To be clear, “open innovation” here is defined as engaging external actors, startups or otherwise. Corporate innovation strategies that do not involve outside startups are not dealt with in this article. For example, activities not included on the map are internal innovation initiatives (e.g. Intel’s Ideas2Reality, SAP’s Labs China, Mars’ Global Digital Innovation Center); innovation service providers (e.g. Plug and Play, Chinaccelerator, XNode); university collaborations (Covestro-Tongji Innovation Academy); and conventional M&A of large companies. These are each valid innovation strategies in their own right.

Beyond the frontier

More and more corporations are engaging startups. They do this not only for early awareness of innovations coming their way, but also for future options, talent development, and organizational support. Most efforts fall into one of three general models: One-Off Activities, Ongoing Programs, and Committed Funds. The resulting map of open innovation in China helps to make sense of which companies are currently doing what in China.

This framework, while simplistic, enables useful discussion around open innovation strategy. For example:

  • Picking a position
    Given our goals, where do we want to be on the frontier? Do we value flexibility or can we commit for the long haul? Who else is in a similar position, and how do we collaborate or compete for startups?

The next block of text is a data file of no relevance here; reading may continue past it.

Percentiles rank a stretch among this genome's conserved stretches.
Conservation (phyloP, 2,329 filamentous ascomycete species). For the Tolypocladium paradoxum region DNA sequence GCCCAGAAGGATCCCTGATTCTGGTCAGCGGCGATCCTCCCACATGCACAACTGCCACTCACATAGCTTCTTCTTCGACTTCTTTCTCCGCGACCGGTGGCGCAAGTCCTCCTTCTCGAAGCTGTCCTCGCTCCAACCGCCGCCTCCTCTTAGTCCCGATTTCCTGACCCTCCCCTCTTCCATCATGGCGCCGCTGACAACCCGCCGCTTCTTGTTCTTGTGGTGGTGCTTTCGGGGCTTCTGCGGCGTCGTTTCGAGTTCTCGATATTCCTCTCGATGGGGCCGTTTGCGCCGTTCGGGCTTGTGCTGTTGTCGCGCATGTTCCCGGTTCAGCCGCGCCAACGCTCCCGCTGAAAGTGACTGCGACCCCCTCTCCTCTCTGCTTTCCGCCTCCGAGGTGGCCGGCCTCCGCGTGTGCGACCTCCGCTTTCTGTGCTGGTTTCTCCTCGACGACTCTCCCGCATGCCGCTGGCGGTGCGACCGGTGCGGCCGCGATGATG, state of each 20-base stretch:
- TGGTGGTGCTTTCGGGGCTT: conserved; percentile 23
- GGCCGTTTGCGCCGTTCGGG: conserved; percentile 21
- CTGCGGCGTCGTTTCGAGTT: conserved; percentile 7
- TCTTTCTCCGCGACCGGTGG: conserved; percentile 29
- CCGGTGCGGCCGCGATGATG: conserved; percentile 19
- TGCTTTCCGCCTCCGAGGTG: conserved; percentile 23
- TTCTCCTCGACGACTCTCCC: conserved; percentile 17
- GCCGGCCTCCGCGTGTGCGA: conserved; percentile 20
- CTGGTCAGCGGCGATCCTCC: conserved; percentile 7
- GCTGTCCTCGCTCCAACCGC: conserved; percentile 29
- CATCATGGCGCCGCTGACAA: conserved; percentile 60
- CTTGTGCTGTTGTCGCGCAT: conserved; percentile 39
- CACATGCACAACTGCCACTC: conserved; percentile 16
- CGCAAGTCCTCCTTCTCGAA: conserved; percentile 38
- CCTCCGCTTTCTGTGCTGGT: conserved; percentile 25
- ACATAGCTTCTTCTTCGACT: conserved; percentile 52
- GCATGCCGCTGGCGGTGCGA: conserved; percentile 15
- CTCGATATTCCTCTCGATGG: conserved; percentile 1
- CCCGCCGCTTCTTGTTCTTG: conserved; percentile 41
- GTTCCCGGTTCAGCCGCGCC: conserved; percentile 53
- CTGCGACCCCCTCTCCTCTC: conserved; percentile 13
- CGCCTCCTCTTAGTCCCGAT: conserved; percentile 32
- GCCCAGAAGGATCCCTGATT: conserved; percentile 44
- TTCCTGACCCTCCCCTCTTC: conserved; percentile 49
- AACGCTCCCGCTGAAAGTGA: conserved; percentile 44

• Path to position
    Can we go straight to our desired position? Or do we need to build organizational support via One-Off Activities first and then “climb the hill” to Ongoing Programs or Long-term Investment?
  • Optimizing position
    How do we implement our activities to be on the frontier, rather than at some sub-optimal point short of the frontier? What resources—internal and/or external—can we align to maximize resource efficiency and business impact?
  • Pushing the boundaries
    Once in position on the frontier, what can we do to go beyond the frontier? What better ways to work with startups might we invent to further reduce resource requirements and/or increase business value?

It’s worth noting just how many companies, of all shapes and sizes, are already engaging startups in China and adopting open innovation practices. In Hemingway’s quote, we seem well past “gradually” and much closer to “suddenly.” Working with external startups will soon be the new normal for corporate innovation. Then, competitiveness may come from creating better partnership models to solve problems together with startups; not merely operating at the frontier, but expanding it.

This article was originally published in the pilot of the upcoming AmCham China Quarterly, an executive-targeted periodical focused on policy, business, and technology, driven by C-suite perspectives and insights. To subscribe or contribute to the Quarterly, contact our editor: